I recently received a beta invite from NBC Universal and News Corp’s new video venture, Hulu. After watching some videos, I’m impressed with what they’ve done for a beta release. Hulu offers both full-length shows and clips from current programming as well as classics from its back catalog. In their words,
Hulu offers current primetime shows like The Office, Prison Break, Bionic Woman, House and Bones, and episodes from TV classics like Buffy the Vampire Slayer, Miami Vice, Arrested Development and more. We’ve also partnered with premier content owners like E! Entertainment, FUEL TV, SciFi Network and USA Networks to add to our growing collection of premium programming.
I watched a variety of shows in Firefox on both Mac and Ubuntu Linux with no issues whatsoever. Your mileage will vary based on bandwidth and video support, but everything was smooth in my testing using Comcast broadband. All the standard viewing options are there with the inclusion of a “lower lights” feature. Turning this option on dims the background around the video clip in the browser for easier viewing.
Hulu is somewhat of an anomaly for a large media company like NBC. With all the notoriety they’ve received for blocking videos on YouTube and copyright infringements, Hulu strongly supports video sharing. The embed feature enables users to share the video on their own website. Hulu even has the option to let users create heir own video clips of shows they’re watching.
Hulu also recently announced the launch of high definition video clips in their HD Gallery. The selection is currently limited, but I expect the content to grow as rapidly as the rest of the site.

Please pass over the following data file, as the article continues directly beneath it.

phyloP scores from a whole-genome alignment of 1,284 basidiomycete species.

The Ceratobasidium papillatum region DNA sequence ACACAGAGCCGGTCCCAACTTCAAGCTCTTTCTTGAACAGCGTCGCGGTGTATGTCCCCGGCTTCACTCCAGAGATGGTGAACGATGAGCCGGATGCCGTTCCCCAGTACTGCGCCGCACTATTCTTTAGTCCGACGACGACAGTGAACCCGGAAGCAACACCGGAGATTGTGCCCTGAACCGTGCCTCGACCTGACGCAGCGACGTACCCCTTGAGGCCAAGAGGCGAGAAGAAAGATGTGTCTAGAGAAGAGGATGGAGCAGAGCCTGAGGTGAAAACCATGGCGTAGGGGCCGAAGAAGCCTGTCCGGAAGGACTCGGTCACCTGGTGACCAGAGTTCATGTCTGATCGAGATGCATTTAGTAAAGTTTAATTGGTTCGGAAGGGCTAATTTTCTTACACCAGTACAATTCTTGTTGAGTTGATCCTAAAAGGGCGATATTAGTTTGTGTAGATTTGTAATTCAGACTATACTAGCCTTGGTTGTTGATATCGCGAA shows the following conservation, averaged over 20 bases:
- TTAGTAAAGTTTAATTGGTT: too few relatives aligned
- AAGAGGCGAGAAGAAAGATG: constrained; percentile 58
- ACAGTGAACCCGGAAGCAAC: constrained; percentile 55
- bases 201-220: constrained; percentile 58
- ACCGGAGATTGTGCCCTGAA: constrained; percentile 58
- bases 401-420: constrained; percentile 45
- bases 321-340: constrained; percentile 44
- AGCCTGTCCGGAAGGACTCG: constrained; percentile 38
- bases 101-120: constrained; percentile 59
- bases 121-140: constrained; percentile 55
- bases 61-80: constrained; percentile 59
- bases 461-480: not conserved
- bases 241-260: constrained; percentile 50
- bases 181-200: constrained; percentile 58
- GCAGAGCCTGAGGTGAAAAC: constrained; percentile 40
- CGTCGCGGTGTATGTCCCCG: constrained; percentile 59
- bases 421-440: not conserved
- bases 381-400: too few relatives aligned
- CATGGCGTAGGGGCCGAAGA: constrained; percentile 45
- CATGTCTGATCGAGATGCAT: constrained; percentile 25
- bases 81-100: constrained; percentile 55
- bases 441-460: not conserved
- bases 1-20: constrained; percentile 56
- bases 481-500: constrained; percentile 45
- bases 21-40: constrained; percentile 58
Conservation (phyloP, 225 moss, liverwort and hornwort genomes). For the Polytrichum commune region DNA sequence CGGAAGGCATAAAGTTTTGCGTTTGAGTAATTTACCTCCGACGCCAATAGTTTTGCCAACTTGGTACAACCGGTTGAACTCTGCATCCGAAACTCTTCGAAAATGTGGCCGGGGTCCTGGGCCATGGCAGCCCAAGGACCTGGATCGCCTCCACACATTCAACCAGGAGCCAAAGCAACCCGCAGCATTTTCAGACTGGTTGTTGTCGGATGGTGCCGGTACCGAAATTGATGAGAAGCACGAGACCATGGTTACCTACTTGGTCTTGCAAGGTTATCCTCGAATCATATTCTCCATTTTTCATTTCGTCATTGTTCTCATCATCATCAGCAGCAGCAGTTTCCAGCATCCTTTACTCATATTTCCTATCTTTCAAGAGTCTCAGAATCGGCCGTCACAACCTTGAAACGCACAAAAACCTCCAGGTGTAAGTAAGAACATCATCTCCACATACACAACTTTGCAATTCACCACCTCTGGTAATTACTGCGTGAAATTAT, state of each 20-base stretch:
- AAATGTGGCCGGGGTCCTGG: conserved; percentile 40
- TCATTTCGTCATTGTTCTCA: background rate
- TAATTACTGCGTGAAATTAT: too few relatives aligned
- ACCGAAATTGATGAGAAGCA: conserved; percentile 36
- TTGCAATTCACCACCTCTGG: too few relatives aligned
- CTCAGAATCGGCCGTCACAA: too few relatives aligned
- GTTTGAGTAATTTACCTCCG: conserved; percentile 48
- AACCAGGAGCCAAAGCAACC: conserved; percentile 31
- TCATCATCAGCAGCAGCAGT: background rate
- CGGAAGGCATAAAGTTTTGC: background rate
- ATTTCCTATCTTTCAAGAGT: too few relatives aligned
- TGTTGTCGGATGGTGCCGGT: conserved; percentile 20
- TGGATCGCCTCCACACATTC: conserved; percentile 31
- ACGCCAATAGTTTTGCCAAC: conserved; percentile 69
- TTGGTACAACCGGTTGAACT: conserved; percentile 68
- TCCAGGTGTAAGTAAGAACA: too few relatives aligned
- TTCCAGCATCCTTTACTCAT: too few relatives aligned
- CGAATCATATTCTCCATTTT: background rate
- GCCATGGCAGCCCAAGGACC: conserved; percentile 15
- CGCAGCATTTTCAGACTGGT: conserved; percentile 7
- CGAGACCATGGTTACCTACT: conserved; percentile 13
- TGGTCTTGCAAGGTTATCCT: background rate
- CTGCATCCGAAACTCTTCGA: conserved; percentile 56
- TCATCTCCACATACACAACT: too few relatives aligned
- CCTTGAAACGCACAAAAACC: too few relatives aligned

After pulling its content from the iTunes store and moving to Amazon, NBC appears to have a lot more riding on Hulu’s success. There still seems to be a conflict though – why would I purchase a video on Amazon Unbox when I can stream it for free via Hulu or via NBC.com itself? The main advantage to Amazon Unbox is obtaining a downloaded file that is owned and portable versus streamed content. With more people watching full TV shows online, I’m not so sure the downloadable model is the winning choice.
I occasionally buy movies and will watch them again over time. With television, though, I rarely watch repeats. I don’t save shows that I’ve taped and subsequently watched on my DVR. Streaming TV shows makes a lot of sense, especially after I’ve already turned to ABC.com and NBC.com to watch some episodes of shows I’ve missed over the past year.
While this isn’t frequent behavior, with advanced services that make it easier to watch TV over the web, I can see myself relying more of these types of services.
Hulu appears to be a success. As the begin to add more users to the beta, we’ll start to see how they handle scaling issues. The bigger questions is whether they’re too late to the game. Without available options, many have been relying on torrents, YouTube, and other “unapproved” sources of these videos. Will these users switch their viewing habits?
I also was able to try to beta version of Hulu and was very impressed. While I agree that it will undoubtedly be more widely received than its downloaded counterpart, I think the main point was to draw online traffic away from various other sites that offer the same things like alluc & TVLinks
Nathan, good point.
What I’m also finding interesting is how many people are foregoing recording tv shows because they know they can find them online anytime from all the major networks.
My sister recently told me she doesn’t even bother recording her favorite tv shows because she just watches them online whenever she wants.
Very true, for the most part 🙂 While I’m here, I just watch everything online because it’s easier than setting up my VCR. But at home, where I can use TiVo, I find it easier (and more fun) to watch it on my own TV; but once I get a computer that hooks up to my TV, who knows 😛